On February 2, 2015, Mr. Allen filed a reply to Mr. Stile's response to his objection to the recommended decision. Allen Reply at 1-4. This Mr. Allen may not do except by prior order of the court. Objections to recommended decisions are controlled by Local Rule 72.1. D. ME. LOC. R. 72.1. Local Rule 72.1 allows a party objecting to a recommended decision to file an objection within 14 days after being served with a copy of the decision, and it allows the responding party to file a response within 14 days after being served with an objection. Id. It allows a reply to the response only by prior order of the court: "Except by prior order of the court, no reply memorandum shall be filed." Id. Mr. Allen did not move for an order allowing him to file a reply and therefore the Court has not considered his reply under Local Rule 71.2.


A. David Allen's Objections

The sole objection before the Court is to the Magistrate Judge's recommendation that the Court deny the motion to dismiss as to the supervisory liability claim under 42 U.S.C. § 1983. Allen Objection at 1. Mr. Allen objects to the Magistrate Judge's use of "contextual judgment", arguing that the United States Supreme Court decision of Ashcroft v. Iqbal, 556 U.S. 662, 676 (2009) forbids reliance on conclusions "not entitled to the assumption of truth" and allows consideration only of well-pleaded factual allegations. Allen Objection at 4 (quoting Iqbal, 556 U.S. at 679). Mr. Allen recites Iqbal and says that Mr. Stile failed to be any more definite and less conclusory than the Plaintiff's allegations in Iqbal. Id. (quoting Iqbal, 556 U.S. at 680-81). Mr. Allen concludes that once the conclusory allegations are disregarded, Mr. Stile "makes one factual allegation about Mr. Allen - that he was the jail administrator." Id. at 5. He argues that this fact alone does not support a claim of supervisory liability. Id. at 5-6. Finally, he criticizes the Magistrate Judge for considering a fact that Mr. Stile did not plead, namely that the Somerset County Jail is a "relatively small facility in central Maine." Id. at 6.


1. The Allegations in the Stile Complaint

Mr. Stile introduces his allegations by describing the following general violations of his constitutional rights: (1) confinement in segregation, (2) repeated daily strip searches and visible body cavity searches, (3) daily cell searches, (4) cell searches anytime he left his cell, (5) the use of four-point restraints every time he was removed from his cell. Am. Compl. Final at 2-3. Mr. Stile alleges that Mr. Allen was one of the jail administrators of the Somerset County Jail during his period of incarceration there. Id. ¶ 5.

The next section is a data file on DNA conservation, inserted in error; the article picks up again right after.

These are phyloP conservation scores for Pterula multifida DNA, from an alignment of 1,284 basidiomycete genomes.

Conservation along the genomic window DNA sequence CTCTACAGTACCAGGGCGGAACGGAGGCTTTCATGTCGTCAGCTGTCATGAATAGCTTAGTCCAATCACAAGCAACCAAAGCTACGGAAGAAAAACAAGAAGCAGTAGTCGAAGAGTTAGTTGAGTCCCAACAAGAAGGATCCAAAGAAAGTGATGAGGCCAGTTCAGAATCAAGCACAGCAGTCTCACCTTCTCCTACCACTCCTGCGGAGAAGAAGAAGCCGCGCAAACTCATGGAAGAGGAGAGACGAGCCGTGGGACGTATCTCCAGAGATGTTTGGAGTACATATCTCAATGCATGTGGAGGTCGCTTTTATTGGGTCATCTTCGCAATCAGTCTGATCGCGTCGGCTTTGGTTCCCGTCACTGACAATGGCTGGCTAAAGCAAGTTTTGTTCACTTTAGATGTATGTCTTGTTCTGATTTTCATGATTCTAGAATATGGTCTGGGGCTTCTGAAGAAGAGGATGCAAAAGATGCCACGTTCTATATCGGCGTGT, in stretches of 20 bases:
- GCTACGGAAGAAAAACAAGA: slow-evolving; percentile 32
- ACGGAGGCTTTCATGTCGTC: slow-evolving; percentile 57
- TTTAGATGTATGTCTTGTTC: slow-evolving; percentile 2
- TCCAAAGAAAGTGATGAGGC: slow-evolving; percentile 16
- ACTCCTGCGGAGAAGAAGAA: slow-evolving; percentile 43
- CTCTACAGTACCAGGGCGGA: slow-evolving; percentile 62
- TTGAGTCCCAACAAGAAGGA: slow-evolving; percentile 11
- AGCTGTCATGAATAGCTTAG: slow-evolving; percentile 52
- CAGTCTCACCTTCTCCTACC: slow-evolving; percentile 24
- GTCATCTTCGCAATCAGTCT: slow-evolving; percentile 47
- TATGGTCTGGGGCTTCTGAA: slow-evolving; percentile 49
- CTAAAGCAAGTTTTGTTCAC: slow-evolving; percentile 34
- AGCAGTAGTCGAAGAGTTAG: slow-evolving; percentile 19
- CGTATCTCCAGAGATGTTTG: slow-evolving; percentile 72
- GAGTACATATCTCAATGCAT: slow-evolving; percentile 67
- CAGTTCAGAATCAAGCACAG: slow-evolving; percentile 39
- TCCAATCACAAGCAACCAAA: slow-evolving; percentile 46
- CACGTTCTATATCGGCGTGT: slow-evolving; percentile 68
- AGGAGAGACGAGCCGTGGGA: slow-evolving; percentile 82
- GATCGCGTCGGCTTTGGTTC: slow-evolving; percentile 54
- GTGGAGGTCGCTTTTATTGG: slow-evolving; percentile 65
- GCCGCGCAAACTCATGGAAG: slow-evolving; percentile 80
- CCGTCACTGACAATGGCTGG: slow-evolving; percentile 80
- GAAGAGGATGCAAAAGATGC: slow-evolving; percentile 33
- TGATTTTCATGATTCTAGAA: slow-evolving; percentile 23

In his Amended Complaint Final, Mr. Stile claims that the Corrections Officers at the Somerset County Jail did the following:

(1) After Mr. Stile was involved in an altercation with an inmate named Ernest Almeida on December 20, 2011, the Jail placed him in administrative segregation in a unit called the Special Management Unit (SMU). Id. ¶ 10. Inmate Almeida had a relative who was a corrections officer whose last name was also Almeida and who harassed Mr. Stile by awakening him every fifteen minutes. Id. Other corrections officers joined in the harassment, including removing his blanket from his cell, which caused him to experience cold chills and to be unable to sleep. Id. ¶ 10.
(2) On December 22, 2011, the corrections officers came to Mr. Stile's cell, announced they had a search warrant, failed to produce the warrant, stripped him naked, and left him in the cell. Id. ¶ 11.
(3) Daily from September 13, 2011 until January 31, 2012, for six days in September 2012, for four days in May 2013, and from September 24, 2013 until September 30, 2013, the corrections officers subjected Mr. Stile to strip searches and visible body cavity searches. Id. ¶ 12. They also subjected Mr. Stile to these searches whenever he was removed from his cell. Id.
(4) Two corrections officers, Corrections Officers Almeida and Meunier, spit in Mr. Stile's food tray before giving him his food. Id. ¶ 13. Corrections Officer Meunier stated that shards of glass would be placed in Mr. Stile's food. Id. As a consequence, Mr. Stile stopped eating food for a period of thirty-nine days because he feared his food would be tainted. Id. ¶ 14. Mr. Stile filed grievances about his treatment and his grievances went unanswered. Id. His lack of food led to his experiencing hallucinations and lost consciousness. Id.
(5) On December 26, 2011, Corrections Officer Meunier told Mr. Stile that he was removing his blankets and bedding in order to punish him and, when Mr. Stile refused, he was sprayed with a chemical agent, shocked with an electrical shield, beaten with fists and booted feet, and dragged to a suicide watch cell, where he was strip searched, subjected to a visual body cavity search, and refused clean clothing free of chemical agents. Id. ¶ 15.
(6) On the grounds that to use the telephone or receive attorney visits he had to be able to walk, the corrections officers repeatedly denied Mr. Stile access to his attorney by refusing to allow him to use the telephone and by turning his attorney away when the lawyer attempted to visit him. Id. ¶ 16.
(7) The corrections officers removed all of his legal documents and his reading glasses from his cell for a period of approximately thirtynine days. Id. ¶¶ 17, 35.
(8) The corrections officers dressed in protective gear visited his cell on a daily basis and instructed him to stand, submit to handcuffs and walk, but Mr. Stile was unable to do so because of his back problems. Id. ¶¶ 18-19. As a result, the corrections officers assaulted and battered him, forcibly placed him in a restraint chair, and electrically shocked him. Id. When Mr. Stile lost continence, he was forced to lie face down in his own urine. Id. ¶ 20.
(9) Four times each day, the corrections officers forced Mr. Stile into the restraint chair in such a way as to deliberately aggravate his back problem. Id. ¶¶ 21, 29-30.
(10) The corrections officers placed Mr. Stile into freezing cold showers, refused to give him a towel, bedding or clothing and forced him to lie shivering in his cell for hours. Id. ¶ 22.